Capistrano vs ScriptRock: What are the differences?
Developers describe Capistrano as "A remote server automation and deployment tool written in Ruby". Capistrano is a remote server automation tool. It supports the scripting and execution of arbitrary tasks, and includes a set of sane-default deployment workflows. On the other hand, ScriptRock is detailed as "QA for DevOps". ScriptRock helps you scan, compare and control configurations and changes in the datacenter or the cloud.
Capistrano and ScriptRock can be categorized as "Server Configuration and Automation" tools.
Some of the features offered by Capistrano are:
- Reliably deploy web application to any number of machines simultaneously, in sequence or as a rolling set
- Automate audits of any number of machines (checking login logs, enumerating uptimes, and/or applying security patches)
- Script arbitrary workflows over SSH
On the other hand, ScriptRock provides the following key features:
- End To End Visibility - Get visibility of your environment at the push of a button
- Comparisons In Context - Quickly identify differences across machines to pinpoint drift
- Easy To Use - Change the way you manage configurations and change
Capistrano is an open source tool with 11.1K GitHub stars and 1.71K GitHub forks. Here's a link to Capistrano's open source repository on GitHub.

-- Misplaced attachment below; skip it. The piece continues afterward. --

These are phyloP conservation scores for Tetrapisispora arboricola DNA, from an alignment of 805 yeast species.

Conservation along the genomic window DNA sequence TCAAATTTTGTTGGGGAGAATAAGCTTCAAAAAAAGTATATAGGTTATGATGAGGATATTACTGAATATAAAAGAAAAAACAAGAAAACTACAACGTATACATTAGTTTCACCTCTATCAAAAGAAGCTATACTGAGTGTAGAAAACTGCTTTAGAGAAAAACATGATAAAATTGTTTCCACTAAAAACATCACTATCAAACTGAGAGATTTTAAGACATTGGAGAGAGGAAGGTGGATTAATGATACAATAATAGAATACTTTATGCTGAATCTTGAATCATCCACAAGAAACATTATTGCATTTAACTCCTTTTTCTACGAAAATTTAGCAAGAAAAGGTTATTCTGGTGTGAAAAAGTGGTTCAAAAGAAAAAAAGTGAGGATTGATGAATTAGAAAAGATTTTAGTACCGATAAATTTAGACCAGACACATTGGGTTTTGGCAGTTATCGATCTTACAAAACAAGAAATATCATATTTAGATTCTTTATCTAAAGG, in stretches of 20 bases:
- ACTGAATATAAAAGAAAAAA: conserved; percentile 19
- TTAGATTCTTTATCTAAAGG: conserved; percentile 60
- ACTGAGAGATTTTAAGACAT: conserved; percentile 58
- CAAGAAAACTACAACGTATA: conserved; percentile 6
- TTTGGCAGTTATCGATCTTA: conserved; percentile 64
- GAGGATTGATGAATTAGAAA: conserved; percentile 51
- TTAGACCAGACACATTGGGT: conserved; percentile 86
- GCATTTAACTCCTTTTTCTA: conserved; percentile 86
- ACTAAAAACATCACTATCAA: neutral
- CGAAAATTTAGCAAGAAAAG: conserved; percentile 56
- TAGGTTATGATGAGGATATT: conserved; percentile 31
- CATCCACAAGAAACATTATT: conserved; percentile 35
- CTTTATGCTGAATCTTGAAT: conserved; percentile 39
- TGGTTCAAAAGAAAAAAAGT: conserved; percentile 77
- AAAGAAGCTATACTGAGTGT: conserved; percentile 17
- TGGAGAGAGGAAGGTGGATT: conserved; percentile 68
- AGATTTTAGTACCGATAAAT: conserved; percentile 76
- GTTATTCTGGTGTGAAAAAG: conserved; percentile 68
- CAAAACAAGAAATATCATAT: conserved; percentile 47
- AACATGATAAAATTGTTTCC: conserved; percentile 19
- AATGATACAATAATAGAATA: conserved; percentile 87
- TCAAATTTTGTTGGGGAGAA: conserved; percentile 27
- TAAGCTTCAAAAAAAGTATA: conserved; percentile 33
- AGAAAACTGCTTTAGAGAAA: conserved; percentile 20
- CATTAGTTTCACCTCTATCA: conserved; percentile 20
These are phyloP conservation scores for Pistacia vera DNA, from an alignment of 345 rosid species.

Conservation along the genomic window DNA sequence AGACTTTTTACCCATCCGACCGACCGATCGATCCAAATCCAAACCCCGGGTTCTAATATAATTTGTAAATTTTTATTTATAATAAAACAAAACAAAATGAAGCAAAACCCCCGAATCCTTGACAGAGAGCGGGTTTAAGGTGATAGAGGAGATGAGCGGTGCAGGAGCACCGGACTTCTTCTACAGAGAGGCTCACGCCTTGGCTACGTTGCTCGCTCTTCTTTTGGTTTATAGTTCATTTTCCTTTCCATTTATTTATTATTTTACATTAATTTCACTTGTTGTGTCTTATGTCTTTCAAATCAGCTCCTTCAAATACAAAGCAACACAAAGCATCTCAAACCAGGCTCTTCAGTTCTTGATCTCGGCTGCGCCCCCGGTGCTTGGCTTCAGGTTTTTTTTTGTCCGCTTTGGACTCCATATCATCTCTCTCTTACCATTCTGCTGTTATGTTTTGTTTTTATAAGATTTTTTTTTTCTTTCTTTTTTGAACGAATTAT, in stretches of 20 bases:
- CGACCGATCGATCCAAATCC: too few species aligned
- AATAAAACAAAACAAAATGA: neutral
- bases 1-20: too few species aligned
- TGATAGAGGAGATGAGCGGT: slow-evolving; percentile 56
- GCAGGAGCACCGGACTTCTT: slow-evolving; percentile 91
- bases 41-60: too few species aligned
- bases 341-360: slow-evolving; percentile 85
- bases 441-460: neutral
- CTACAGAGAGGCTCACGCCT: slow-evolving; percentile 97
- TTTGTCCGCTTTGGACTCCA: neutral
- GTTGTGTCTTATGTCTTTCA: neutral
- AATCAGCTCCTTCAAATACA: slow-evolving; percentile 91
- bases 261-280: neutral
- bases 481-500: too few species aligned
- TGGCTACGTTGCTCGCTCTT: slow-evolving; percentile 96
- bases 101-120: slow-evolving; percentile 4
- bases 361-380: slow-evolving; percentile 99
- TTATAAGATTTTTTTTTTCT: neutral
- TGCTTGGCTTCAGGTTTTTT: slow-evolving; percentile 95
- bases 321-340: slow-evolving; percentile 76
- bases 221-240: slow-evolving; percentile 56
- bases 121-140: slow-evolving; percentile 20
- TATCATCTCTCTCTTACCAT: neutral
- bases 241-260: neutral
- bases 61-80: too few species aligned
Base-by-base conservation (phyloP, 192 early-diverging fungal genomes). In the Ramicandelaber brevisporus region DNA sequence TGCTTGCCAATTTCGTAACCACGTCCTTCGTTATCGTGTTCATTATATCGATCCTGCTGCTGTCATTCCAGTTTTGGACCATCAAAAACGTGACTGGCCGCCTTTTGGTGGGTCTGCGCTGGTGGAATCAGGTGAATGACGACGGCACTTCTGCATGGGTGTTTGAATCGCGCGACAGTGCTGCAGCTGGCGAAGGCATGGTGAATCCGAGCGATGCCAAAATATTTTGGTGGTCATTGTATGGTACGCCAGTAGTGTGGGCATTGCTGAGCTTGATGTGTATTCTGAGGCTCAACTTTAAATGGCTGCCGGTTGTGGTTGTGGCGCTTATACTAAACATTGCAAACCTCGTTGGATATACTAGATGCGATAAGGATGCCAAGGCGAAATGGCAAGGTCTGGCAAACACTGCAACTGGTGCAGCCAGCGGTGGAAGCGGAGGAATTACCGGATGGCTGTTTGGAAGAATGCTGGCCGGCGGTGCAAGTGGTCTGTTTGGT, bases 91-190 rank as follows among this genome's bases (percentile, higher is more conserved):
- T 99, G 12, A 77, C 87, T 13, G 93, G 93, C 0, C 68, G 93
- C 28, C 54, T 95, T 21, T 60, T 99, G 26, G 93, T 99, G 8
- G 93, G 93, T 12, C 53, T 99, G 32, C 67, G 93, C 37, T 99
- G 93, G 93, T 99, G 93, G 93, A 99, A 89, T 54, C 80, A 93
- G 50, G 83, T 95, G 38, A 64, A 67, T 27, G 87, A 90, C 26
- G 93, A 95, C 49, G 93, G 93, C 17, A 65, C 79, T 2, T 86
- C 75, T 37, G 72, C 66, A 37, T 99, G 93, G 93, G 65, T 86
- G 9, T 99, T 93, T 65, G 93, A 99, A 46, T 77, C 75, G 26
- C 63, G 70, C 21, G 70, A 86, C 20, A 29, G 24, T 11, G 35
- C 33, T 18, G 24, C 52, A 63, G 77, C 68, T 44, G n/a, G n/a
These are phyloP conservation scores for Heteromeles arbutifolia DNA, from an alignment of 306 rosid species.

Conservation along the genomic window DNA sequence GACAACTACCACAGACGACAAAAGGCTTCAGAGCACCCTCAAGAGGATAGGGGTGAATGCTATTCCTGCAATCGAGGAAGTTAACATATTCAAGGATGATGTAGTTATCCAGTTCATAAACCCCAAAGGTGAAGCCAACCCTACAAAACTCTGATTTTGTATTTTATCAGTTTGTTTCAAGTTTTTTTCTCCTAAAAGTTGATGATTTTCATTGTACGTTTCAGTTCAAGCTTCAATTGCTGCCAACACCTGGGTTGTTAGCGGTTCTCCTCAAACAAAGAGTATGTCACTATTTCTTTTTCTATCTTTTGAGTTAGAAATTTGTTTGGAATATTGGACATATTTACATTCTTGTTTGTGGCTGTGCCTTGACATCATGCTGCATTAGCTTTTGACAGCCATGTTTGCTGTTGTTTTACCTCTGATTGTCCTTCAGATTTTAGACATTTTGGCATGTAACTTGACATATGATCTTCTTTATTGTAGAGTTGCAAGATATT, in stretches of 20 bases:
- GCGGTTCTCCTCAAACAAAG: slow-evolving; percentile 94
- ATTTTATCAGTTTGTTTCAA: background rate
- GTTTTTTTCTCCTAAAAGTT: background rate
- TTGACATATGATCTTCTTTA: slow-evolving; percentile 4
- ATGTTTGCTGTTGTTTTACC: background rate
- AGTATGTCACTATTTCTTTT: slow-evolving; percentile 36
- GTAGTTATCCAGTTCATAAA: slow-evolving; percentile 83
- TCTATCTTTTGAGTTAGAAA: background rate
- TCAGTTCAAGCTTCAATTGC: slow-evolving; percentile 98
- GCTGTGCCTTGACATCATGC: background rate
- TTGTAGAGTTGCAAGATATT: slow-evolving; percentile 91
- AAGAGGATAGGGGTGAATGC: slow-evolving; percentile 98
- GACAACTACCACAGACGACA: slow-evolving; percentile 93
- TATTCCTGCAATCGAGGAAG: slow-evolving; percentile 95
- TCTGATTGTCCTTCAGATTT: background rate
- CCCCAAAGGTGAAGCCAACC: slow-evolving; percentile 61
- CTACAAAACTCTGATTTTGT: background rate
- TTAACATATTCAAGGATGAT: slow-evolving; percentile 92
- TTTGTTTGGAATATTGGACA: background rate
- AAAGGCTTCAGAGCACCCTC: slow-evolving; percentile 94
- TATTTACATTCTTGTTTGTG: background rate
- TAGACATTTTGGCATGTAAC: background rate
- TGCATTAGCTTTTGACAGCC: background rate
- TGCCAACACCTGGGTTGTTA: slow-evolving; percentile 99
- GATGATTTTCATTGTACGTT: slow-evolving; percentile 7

What is Capistrano?
What is ScriptRock?
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Shipit, our deployment tool, is at the heart of Continuous Delivery at Shopify. Shipit is an orchestrator that runs and tracks progress of any deploy script that you provide for a project. It supports deploying to Rubygems, Pip, Heroku and Capistrano out of the box. For us, it's mostly kubernetes-deploy or Capistrano for legacy projects.
We use a slightly tweaked GitHub flow, with feature development going in branches and the master branch being the source of truth for the state of things in production. When your PR is ready, you add it to the Merge Queue in ShipIt. The idea behind the Merge Queue is to control the rate of code that is being merged to master branch. In the busy hours, we have many developers who want to merge the PRs, but at the same time we don't want to introduce too many changes to the system at the same time. Merge Queue limits deploys to 5-10 commits at a time, which makes it easier to identify issues and roll back in case we notice any unexpected behaviour after the deploy.
We use a browser extension to make Merge Queue play nicely with the Merge button on GitHub:
Both Shipit and kubernetes-deploy are open source, and we've heard quite a few success stories from companies who have adopted our flow.
#BuildTestDeploy #ContainerTools #ApplicationHosting #PlatformAsAService
For deploying to a VPS like DigitalOcean. This pairs nicely with https://github.com/cyrusstoller/gardenbed.
Deployment automation all of the websites and apps are deployed to linux via capistrano.